Effect of temperature on coke properties and CO2 reactivity under laboratory conditions and in an experimental blast furnace
2005 (English)In: Proceedings of the Iron & Steel Technology: May 9 - 12, 2005, Charlotte, North Carolina, U.S.A., Warrendale, Pa: Iron and Steel Society , 2005, 497-505 p.Conference paper (Refereed)
Physical and chemical properties of coke samples excavated from LKAB's Experimental Blast Furnace (EBF) at MEFOS in Lulea, Sweden were characterized. A thermal annealing study the raw coke used in the EBF was also conducted in a horizontal furnace in a neutral environment at a range of temperatures up to 1650DGC. Carbon crystallite height of the EBF coke and of the cokes treated in the laboratory furnace were measured by XRD while mineral phases were characterized by using SEM/EDS. The CO2 reactivity of the EBF cokes was measured by thermo-gravimetric analyser (TGA). The study demonstrated the strong effect of temperature on the modification of coke properties with special focus on carbon structure both under laboratory and experimental blast furnace conditions. The coke reactivity in the EBF was accelerated due to presence of recirculating alkalis in the coke, which increased as the coke descended in the EBF. The growth of carbon crystallite height of coke in the horizontal furnace was found to be of similar order as observed in the EBF under a similar range of temperatures. Comparison of carbon structure of laboratory treated cokes and the EBF excavated cokes indicated that carbon ordering of cokes is predominantly enhanced by the temperature rather than reacting gases or recirculating alkalis. The deterioration of coke quality such as coke strength (CSR) and abrasion propensity were related to coke graphitisation, alkalization and reactivity such that coke graphitisation was shown to have a strong impact on coke degradation behaviour. The study further implied that alkalis have a potential to influence the coke reactivity without affecting their graphitisation behaviour. The study also highlights the limitations of the CSR test for assessing the coke behaviour in an operating blast furnaces as it cannot simulate impact of graphitisation of cokes which is significant only at much higher temperatures.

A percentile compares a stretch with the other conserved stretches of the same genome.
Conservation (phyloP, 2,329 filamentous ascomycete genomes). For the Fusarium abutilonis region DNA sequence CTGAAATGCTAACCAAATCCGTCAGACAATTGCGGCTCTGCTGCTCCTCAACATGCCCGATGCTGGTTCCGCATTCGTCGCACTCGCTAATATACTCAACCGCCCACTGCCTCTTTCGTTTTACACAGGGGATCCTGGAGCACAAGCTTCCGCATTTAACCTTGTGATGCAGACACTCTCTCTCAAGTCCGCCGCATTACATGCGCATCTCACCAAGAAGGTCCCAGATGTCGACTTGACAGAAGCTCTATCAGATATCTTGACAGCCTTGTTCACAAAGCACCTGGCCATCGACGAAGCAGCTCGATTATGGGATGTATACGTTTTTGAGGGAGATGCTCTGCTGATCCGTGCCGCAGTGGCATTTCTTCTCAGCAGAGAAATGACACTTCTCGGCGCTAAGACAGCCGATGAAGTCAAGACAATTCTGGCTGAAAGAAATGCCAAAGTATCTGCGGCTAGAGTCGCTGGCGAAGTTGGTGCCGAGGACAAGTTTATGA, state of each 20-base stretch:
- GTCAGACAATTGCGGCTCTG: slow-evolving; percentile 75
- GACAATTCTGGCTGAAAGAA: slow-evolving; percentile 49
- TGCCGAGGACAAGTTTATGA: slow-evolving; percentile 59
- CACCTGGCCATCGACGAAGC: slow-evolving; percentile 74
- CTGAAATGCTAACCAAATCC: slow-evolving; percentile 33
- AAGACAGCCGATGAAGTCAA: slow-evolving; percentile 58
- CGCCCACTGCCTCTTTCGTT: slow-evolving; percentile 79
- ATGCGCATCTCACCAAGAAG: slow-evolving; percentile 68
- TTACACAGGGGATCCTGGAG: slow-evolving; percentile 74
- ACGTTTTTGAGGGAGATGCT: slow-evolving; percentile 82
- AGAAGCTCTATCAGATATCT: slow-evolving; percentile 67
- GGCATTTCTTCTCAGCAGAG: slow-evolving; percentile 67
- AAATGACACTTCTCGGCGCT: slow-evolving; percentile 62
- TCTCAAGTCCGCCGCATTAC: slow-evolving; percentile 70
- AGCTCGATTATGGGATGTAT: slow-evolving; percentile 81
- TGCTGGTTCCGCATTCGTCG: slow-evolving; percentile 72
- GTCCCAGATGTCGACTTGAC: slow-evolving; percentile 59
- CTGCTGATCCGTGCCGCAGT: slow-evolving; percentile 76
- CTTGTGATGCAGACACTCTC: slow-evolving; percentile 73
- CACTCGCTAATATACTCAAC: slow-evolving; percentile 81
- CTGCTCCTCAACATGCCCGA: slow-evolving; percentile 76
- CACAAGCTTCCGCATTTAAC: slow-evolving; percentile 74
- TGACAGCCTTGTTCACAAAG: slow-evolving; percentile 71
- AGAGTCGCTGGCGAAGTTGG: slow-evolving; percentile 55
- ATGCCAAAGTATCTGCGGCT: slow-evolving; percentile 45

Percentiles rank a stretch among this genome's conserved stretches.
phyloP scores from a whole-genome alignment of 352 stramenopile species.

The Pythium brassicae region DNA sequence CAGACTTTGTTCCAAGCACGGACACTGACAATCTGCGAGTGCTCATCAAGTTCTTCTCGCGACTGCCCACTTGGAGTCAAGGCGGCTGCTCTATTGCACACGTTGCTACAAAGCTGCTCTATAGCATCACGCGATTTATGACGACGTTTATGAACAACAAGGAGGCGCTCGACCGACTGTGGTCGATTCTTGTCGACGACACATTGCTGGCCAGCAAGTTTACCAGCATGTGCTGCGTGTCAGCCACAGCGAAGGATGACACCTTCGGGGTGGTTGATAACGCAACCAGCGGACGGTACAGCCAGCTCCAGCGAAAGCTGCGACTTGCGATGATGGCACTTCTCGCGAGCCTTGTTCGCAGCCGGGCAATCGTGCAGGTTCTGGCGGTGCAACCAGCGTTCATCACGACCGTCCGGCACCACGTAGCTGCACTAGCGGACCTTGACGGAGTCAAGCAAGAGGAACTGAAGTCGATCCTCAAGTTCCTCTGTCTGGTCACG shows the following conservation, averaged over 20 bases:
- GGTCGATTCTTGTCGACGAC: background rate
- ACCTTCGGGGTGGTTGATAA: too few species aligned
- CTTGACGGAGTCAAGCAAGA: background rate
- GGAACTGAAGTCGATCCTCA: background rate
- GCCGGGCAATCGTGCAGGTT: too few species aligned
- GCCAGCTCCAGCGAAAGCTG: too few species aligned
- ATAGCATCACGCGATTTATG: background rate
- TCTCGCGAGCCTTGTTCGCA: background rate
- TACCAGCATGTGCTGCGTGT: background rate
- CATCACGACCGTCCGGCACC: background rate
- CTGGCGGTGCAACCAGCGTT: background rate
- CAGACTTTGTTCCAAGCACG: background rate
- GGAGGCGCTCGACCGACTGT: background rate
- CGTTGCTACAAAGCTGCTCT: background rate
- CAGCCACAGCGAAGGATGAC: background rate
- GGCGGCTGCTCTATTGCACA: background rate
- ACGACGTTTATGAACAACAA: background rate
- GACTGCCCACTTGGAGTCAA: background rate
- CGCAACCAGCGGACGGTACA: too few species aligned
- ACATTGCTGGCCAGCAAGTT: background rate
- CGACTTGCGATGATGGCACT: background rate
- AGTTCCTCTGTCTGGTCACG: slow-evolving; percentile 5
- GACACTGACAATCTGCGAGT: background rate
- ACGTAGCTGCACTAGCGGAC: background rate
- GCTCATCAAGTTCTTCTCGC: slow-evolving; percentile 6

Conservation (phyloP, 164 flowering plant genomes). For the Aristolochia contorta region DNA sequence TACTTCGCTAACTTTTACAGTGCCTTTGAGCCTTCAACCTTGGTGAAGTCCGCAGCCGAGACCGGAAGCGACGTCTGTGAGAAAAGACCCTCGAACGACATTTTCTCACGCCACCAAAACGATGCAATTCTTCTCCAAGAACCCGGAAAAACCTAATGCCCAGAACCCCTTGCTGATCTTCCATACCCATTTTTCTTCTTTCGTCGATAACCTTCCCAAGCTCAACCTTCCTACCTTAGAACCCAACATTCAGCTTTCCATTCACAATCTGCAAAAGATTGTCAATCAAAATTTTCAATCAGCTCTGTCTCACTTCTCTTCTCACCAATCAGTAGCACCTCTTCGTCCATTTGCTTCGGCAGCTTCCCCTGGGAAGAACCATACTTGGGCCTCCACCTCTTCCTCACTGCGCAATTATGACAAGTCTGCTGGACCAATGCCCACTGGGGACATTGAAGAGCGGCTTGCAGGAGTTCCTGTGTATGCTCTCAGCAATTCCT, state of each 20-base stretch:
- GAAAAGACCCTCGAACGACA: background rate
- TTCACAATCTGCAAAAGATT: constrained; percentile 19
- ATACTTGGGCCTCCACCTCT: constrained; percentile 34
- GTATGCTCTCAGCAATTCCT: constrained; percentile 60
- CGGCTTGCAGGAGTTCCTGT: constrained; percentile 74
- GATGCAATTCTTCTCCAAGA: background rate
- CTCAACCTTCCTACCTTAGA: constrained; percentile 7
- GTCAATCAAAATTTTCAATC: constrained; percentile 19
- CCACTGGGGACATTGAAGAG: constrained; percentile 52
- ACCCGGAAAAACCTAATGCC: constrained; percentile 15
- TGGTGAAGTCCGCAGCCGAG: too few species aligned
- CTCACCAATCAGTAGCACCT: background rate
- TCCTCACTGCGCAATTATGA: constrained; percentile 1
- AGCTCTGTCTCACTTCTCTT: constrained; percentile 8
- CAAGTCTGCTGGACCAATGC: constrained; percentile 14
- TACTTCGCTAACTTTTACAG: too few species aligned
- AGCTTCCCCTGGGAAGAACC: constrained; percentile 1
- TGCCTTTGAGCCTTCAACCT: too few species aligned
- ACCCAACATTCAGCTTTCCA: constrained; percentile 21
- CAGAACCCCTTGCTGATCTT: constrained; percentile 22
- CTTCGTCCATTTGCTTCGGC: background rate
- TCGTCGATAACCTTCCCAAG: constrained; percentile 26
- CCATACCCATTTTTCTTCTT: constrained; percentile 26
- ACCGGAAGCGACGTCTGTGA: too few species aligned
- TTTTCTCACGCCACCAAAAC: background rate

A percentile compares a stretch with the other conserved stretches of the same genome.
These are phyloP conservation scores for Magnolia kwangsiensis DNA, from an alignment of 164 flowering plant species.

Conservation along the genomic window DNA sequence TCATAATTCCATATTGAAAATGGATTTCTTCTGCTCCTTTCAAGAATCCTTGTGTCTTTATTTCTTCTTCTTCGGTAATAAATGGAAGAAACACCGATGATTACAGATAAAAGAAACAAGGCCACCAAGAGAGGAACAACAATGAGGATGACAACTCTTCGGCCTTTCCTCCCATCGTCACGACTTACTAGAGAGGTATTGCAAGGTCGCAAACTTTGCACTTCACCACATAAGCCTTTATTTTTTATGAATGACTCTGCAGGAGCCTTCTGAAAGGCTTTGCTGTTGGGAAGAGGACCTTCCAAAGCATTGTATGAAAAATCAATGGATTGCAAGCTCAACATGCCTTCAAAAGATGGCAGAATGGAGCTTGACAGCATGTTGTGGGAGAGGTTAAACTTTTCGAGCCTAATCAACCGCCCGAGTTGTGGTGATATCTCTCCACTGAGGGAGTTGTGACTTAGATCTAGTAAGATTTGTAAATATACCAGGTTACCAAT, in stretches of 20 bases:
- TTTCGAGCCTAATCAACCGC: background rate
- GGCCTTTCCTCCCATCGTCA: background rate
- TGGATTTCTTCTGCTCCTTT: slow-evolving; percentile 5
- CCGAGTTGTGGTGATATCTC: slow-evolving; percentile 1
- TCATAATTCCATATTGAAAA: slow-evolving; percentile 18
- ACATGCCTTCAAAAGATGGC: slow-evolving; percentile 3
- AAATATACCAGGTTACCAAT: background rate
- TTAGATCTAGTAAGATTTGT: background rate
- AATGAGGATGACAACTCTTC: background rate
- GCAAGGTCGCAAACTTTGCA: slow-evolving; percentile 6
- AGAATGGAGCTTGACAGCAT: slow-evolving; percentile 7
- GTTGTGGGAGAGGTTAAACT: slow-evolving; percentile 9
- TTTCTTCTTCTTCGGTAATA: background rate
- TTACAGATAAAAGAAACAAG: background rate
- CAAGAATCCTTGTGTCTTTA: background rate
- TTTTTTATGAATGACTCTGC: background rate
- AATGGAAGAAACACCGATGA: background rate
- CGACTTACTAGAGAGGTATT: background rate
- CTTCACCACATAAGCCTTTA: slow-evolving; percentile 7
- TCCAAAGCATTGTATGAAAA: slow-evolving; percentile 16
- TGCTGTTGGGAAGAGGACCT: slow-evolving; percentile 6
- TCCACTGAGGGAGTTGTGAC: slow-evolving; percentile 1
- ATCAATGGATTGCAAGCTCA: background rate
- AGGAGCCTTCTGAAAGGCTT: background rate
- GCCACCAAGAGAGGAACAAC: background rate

Place, publisher, year, edition, pages
Warrendale, Pa: Iron and Steel Society , 2005. 497-505 p.
Research subject Process Metallurgy
IdentifiersURN: urn:nbn:se:ltu:diva-39273Local ID: deffcca0-ec26-11db-88eb-000ea68e967bOAI: oai:DiVA.org:ltu-39273DiVA: diva2:1012783
AISTech 2005 : 09/05/2005 - 12/05/2005
Godkänd; 2005; 20061109 (ysko)2016-10-032016-10-03Bibliographically approved